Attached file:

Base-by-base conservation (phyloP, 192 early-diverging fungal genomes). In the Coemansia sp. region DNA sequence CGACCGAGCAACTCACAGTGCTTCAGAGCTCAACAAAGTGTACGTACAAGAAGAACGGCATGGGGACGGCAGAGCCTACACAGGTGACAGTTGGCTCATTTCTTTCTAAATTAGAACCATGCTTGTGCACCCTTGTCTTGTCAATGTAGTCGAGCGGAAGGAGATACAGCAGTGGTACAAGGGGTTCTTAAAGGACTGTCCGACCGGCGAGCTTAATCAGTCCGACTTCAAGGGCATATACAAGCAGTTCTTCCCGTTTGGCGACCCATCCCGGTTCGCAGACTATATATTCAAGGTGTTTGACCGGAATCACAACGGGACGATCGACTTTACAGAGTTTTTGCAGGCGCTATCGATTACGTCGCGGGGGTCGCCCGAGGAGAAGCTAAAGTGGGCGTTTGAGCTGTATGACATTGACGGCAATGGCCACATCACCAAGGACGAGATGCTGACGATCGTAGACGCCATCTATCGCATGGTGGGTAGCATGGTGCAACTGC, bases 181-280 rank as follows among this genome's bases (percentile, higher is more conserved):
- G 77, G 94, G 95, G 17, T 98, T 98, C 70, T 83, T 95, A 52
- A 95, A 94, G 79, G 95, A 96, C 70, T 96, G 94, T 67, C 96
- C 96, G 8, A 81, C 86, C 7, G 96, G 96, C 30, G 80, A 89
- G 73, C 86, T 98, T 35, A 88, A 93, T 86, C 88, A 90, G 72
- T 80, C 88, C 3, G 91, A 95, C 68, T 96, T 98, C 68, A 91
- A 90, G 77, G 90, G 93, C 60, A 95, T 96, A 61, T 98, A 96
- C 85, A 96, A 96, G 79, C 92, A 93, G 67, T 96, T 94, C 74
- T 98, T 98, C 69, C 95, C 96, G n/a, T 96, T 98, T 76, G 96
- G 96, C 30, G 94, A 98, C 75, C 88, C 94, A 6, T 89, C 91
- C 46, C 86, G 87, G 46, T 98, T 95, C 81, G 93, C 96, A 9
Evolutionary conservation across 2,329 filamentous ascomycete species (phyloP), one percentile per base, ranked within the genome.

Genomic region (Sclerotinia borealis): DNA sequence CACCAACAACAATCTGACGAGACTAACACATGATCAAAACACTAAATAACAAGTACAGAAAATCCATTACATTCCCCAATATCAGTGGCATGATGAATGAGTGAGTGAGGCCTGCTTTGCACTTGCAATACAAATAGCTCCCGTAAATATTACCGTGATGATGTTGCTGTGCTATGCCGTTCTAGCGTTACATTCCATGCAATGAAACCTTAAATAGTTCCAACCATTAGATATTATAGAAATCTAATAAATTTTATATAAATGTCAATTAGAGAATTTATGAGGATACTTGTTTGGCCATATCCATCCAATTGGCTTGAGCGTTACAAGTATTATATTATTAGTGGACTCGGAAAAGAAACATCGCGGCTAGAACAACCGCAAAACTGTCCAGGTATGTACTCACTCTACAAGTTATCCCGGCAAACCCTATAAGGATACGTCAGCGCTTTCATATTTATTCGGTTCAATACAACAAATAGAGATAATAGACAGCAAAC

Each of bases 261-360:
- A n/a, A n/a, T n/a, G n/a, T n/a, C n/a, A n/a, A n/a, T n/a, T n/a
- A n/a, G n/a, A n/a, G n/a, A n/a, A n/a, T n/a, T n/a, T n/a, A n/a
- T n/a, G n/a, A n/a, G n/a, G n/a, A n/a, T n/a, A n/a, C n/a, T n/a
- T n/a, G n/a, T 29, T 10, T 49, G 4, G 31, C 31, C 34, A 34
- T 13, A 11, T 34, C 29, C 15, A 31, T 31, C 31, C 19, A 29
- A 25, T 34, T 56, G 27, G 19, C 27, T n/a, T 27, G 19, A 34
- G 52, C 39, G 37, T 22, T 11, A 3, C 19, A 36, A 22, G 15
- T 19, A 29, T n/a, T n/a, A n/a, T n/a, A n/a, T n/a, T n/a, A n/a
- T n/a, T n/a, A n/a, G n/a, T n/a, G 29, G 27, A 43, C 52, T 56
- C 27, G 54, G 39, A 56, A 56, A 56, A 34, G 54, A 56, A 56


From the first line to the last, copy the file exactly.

Base-by-base conservation (phyloP, 192 early-diverging fungal genomes). In the Coemansia sp. region DNA sequence CGACCGAGCAACTCACAGTGCTTCAGAGCTCAACAAAGTGTACGTACAAGAAGAACGGCATGGGGACGGCAGAGCCTACACAGGTGACAGTTGGCTCATTTCTTTCTAAATTAGAACCATGCTTGTGCACCCTTGTCTTGTCAATGTAGTCGAGCGGAAGGAGATACAGCAGTGGTACAAGGGGTTCTTAAAGGACTGTCCGACCGGCGAGCTTAATCAGTCCGACTTCAAGGGCATATACAAGCAGTTCTTCCCGTTTGGCGACCCATCCCGGTTCGCAGACTATATATTCAAGGTGTTTGACCGGAATCACAACGGGACGATCGACTTTACAGAGTTTTTGCAGGCGCTATCGATTACGTCGCGGGGGTCGCCCGAGGAGAAGCTAAAGTGGGCGTTTGAGCTGTATGACATTGACGGCAATGGCCACATCACCAAGGACGAGATGCTGACGATCGTAGACGCCATCTATCGCATGGTGGGTAGCATGGTGCAACTGC, bases 181-280 rank as follows among this genome's bases (percentile, higher is more conserved):
- G 77, G 94, G 95, G 17, T 98, T 98, C 70, T 83, T 95, A 52
- A 95, A 94, G 79, G 95, A 96, C 70, T 96, G 94, T 67, C 96
- C 96, G 8, A 81, C 86, C 7, G 96, G 96, C 30, G 80, A 89
- G 73, C 86, T 98, T 35, A 88, A 93, T 86, C 88, A 90, G 72
- T 80, C 88, C 3, G 91, A 95, C 68, T 96, T 98, C 68, A 91
- A 90, G 77, G 90, G 93, C 60, A 95, T 96, A 61, T 98, A 96
- C 85, A 96, A 96, G 79, C 92, A 93, G 67, T 96, T 94, C 74
- T 98, T 98, C 69, C 95, C 96, G n/a, T 96, T 98, T 76, G 96
- G 96, C 30, G 94, A 98, C 75, C 88, C 94, A 6, T 89, C 91
- C 46, C 86, G 87, G 46, T 98, T 95, C 81, G 93, C 96, A 9
Evolutionary conservation across 2,329 filamentous ascomycete species (phyloP), one percentile per base, ranked within the genome.

Genomic region (Sclerotinia borealis): DNA sequence CACCAACAACAATCTGACGAGACTAACACATGATCAAAACACTAAATAACAAGTACAGAAAATCCATTACATTCCCCAATATCAGTGGCATGATGAATGAGTGAGTGAGGCCTGCTTTGCACTTGCAATACAAATAGCTCCCGTAAATATTACCGTGATGATGTTGCTGTGCTATGCCGTTCTAGCGTTACATTCCATGCAATGAAACCTTAAATAGTTCCAACCATTAGATATTATAGAAATCTAATAAATTTTATATAAATGTCAATTAGAGAATTTATGAGGATACTTGTTTGGCCATATCCATCCAATTGGCTTGAGCGTTACAAGTATTATATTATTAGTGGACTCGGAAAAGAAACATCGCGGCTAGAACAACCGCAAAACTGTCCAGGTATGTACTCACTCTACAAGTTATCCCGGCAAACCCTATAAGGATACGTCAGCGCTTTCATATTTATTCGGTTCAATACAACAAATAGAGATAATAGACAGCAAAC

Each of bases 261-360:
- A n/a, A n/a, T n/a, G n/a, T n/a, C n/a, A n/a, A n/a, T n/a, T n/a
- A n/a, G n/a, A n/a, G n/a, A n/a, A n/a, T n/a, T n/a, T n/a, A n/a
- T n/a, G n/a, A n/a, G n/a, G n/a, A n/a, T n/a, A n/a, C n/a, T n/a
- T n/a, G n/a, T 29, T 10, T 49, G 4, G 31, C 31, C 34, A 34
- T 13, A 11, T 34, C 29, C 15, A 31, T 31, C 31, C 19, A 29
- A 25, T 34, T 56, G 27, G 19, C 27, T n/a, T 27, G 19, A 34
- G 52, C 39, G 37, T 22, T 11, A 3, C 19, A 36, A 22, G 15
- T 19, A 29, T n/a, T n/a, A n/a, T n/a, A n/a, T n/a, T n/a, A n/a
- T n/a, T n/a, A n/a, G n/a, T n/a, G 29, G 27, A 43, C 52, T 56
- C 27, G 54, G 39, A 56, A 56, A 56, A 34, G 54, A 56, A 56